Reality or Online Posts & Christmas Letters
During the holiday season it is not unusual to see pictures of perfect Christmas decorations or smiling families posted online or in Christmas letters. Seeing these images gives us warm feelings as we connect with someone we may not have seen since the last Christmas
letter or online post.
Yet these same images can be challenging to look at because our experiences are usually not full of only smiling people and magazine quality decorations. It is easy to see them and become frustrated or jealous because everything is so perfect for them.
When I post something online it often takes sorting through over 100 pictures and a fair amount of grumbling to “please look up” or to “stop making a grumpy face and smile” so that our family has that one smiling and in focus picture. And still even then the single image
needed editing to adjust the size of the picture so you could see everyone while not seeing the messy living room just out of frame.
The truth is that reality is messy and very seldom resembles the idealized world of online posts or Christmas letters. When we read a post on social media, we see how successful or smart or wonderful someone is. What we seldom see are the hundreds or thousands of steps and missteps that led to the post or picture that looks so idealized and sometimes even perfect.
Missing from the image are the long hours of prep work before the big presentation, the months of training before the finish line picture, or the many batches of burned and lumpy samples before the pastry turned out just right. Even a really good movie has to gloss over
these aspects because the movie cannot go on for hours and hours, so we usually see a brief flashback or montage scene to set the atmosphere.
Yet, we live our lives in the messiness of the montage scene or flashback sequence.
Missing from the post are the hours of running and stretching plus adjusting schedules, not to mention washing workout clothes so that you can take multiple pictures to get the one where it does not look like you are sore and really need to take a shower.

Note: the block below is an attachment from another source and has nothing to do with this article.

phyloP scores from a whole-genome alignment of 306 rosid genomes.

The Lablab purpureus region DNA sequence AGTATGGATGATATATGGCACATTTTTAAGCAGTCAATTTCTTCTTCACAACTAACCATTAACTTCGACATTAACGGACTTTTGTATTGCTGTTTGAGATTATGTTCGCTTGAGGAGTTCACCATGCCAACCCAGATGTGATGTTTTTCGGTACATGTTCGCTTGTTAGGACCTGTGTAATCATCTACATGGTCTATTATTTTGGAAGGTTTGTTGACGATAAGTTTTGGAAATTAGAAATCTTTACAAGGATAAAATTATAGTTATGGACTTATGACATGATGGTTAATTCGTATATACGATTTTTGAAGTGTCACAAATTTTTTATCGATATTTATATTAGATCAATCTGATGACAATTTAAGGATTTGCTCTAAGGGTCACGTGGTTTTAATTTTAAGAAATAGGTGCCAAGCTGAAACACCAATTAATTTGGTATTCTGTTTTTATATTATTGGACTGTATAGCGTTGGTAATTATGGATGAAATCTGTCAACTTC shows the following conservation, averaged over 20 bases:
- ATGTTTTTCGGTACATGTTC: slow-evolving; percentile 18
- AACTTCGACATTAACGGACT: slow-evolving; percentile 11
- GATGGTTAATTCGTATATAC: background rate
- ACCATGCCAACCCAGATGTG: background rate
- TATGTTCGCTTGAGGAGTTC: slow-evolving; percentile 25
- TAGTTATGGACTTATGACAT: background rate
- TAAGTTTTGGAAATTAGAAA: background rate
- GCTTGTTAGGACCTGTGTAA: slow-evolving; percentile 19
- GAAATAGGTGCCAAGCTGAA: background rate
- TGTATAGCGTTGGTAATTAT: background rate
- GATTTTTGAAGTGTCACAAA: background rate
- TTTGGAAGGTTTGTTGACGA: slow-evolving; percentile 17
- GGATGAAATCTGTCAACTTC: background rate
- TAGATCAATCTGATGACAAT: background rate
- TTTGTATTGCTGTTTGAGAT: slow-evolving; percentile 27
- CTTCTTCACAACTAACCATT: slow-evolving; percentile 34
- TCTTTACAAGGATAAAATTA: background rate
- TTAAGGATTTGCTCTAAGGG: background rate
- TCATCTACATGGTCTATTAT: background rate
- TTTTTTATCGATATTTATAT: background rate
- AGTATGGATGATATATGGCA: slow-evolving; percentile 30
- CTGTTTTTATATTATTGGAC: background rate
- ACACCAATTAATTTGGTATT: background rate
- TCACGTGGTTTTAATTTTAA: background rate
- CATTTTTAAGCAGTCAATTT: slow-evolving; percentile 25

The picture does not show the rehearsal sessions or the adults off to the side valiantly keeping the peace so that the shepherds do not try to sword fight with their shepherd crooks while the angel wanders off to play with the ornaments on the Christmas tree (or as the geometry of an earlier draft of this musing said the “angle”).
As wonderful as the perfect pictures are, for me it is the memories of the sticky fingers and icing covered faces that come rushing back when I see that image on the screen. My family is not perfect, and I know that I am not perfect, which is part of what makes us uniquely us.
Even “Silent Night” (one of my favorite Christmas carols) avoids the messiness of reality. That Jesus probably cried as a baby and the animals in the stable were probably smelly and loud, makes the image of a calm and bright night unrealistic but a wonderful image for the
Rather than focusing on the “perfection” of a single frame, the joy is in the journey of getting there and the anticipation of doing it again next year (and who knows maybe only needing 90 pictures to get the one that is posted next time).
This busy week of Christmas may you experience the peace and presence of Christ in the messiness that is real life.
Merry Christmas to you and your loved ones!
Grace and peace,
Rev. William "Bill" McLean, II
Presbyter for Congregational Care
Presbytery of Southeastern Illinois